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How to evaluate a franchise opportunity

On Behalf of | Oct 9, 2020 | Franchise Law |

Franchises are a tried and tested way to start a profitable business. When starting a business from scratch, you’ll need to conduct thorough market research, create a brand strategy, set up sourcing and essentially adopt a trial and error approach to many aspects of the business. The benefit of a franchise is that all of the groundwork has already been conducted – the business idea works, and it can be theoretically replicated in different locations with the same profit margins.

While franchises can present enormous opportunities, they are not foolproof, and you should always conduct due diligence before making a commitment. The following are key considerations to make before becoming a franchisee.

Will this franchise work for your defined market?

While the franchise owners may have seen huge amounts of success in their markets, you cannot assume that starting a franchise in a different location will be equally as profitable. Make sure that you understand the differences in customer demographics within the market that you want to set up in and question viability from many different standpoints.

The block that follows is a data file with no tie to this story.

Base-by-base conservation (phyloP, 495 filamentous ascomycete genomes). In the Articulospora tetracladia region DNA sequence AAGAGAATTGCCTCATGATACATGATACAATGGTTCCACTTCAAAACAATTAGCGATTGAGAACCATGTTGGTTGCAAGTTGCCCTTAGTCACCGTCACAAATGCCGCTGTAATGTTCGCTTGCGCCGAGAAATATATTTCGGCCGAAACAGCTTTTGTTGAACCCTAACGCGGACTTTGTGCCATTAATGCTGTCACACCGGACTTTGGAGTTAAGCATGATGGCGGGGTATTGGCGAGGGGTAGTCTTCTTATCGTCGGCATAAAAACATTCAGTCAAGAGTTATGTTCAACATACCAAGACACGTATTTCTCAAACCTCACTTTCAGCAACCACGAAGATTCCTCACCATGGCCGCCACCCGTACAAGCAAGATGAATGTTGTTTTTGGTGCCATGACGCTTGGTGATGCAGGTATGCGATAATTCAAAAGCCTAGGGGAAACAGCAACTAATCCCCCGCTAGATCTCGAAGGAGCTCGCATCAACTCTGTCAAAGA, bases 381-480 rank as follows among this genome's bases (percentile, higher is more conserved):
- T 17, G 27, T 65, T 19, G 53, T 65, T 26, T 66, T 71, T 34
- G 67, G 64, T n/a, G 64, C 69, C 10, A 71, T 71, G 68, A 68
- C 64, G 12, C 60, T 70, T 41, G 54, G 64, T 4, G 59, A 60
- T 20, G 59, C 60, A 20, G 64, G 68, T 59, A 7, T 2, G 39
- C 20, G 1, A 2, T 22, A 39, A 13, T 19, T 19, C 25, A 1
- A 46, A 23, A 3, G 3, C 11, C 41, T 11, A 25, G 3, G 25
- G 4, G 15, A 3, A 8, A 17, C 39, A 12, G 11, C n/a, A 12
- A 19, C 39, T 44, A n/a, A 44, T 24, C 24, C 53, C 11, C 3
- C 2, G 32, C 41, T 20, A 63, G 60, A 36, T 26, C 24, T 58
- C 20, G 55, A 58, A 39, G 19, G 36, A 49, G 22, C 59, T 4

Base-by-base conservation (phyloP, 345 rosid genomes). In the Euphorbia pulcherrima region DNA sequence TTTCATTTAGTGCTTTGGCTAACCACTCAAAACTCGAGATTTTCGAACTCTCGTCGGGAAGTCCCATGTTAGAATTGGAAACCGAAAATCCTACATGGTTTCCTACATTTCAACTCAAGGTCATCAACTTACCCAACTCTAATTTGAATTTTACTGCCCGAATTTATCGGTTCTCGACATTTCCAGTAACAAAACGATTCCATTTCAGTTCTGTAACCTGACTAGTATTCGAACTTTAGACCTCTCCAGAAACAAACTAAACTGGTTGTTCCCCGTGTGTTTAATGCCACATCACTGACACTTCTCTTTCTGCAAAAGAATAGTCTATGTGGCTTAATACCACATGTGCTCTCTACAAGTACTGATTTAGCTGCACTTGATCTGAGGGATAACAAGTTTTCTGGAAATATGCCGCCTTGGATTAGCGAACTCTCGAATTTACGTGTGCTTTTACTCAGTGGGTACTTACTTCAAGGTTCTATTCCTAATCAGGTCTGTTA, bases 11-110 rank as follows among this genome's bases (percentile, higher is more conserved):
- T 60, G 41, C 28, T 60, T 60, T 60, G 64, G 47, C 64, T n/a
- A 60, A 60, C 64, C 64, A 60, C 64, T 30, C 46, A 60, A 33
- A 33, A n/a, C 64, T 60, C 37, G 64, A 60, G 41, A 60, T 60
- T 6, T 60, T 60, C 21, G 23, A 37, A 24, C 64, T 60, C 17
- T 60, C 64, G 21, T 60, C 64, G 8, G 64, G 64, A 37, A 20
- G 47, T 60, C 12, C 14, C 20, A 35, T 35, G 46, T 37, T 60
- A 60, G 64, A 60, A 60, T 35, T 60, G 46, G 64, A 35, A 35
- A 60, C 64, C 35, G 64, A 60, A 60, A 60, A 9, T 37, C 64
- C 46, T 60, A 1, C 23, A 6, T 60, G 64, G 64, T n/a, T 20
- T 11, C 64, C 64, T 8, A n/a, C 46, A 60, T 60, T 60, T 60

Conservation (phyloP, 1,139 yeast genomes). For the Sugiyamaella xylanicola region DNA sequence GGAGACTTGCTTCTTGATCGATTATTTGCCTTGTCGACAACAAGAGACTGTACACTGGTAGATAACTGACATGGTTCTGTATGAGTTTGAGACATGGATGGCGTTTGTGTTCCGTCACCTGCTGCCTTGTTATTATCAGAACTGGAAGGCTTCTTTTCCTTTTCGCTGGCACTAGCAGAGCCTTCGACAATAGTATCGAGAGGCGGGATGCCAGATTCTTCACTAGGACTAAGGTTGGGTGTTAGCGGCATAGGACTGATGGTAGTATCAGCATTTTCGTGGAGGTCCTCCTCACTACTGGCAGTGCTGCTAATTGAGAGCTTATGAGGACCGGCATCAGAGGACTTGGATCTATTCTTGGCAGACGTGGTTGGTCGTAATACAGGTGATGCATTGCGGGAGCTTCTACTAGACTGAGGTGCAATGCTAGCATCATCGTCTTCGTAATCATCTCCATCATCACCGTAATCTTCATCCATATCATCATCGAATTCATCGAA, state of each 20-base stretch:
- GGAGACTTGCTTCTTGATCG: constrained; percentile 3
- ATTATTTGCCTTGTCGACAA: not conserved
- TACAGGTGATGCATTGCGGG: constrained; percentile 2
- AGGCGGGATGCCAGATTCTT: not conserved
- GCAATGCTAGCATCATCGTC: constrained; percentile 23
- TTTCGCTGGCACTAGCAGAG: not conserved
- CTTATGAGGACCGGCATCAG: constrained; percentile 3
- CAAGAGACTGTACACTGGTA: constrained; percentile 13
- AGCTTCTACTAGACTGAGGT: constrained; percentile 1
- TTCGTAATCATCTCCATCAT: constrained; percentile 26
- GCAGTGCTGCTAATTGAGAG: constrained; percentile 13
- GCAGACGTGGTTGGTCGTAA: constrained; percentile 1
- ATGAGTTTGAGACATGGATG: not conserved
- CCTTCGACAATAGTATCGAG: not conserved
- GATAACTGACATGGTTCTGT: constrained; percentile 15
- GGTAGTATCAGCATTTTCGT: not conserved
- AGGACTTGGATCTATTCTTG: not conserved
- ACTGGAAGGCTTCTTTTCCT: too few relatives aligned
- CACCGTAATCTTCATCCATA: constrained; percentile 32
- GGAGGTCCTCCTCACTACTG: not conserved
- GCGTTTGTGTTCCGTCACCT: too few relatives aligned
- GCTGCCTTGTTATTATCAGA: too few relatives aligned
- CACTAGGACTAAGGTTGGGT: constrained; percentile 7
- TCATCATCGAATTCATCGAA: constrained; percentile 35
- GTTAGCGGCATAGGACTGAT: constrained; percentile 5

What is the level of investment?

You’ll need to invest a certain amount before becoming a franchisee. You’ll need to have enough liquid capital to make the franchise a success in the short term, otherwise, you’ll be prone to failure.

What training and support is available?

Make sure that you are getting enough from the franchise in order for it to be worth your while. You should be comfortable that you’ll be trained by the owners and that you’ll be able to learn from their experiences.

What is the exit strategy?

Always make sure you’ll be able to quit if things don’t go to plan. Make sure you know what the procedure will be in the event that you become sick or have a personal crisis.

If you are considering committing to a franchise instead of setting up a business from scratch, it is important that you have a full understanding of the law so that you are protected financially.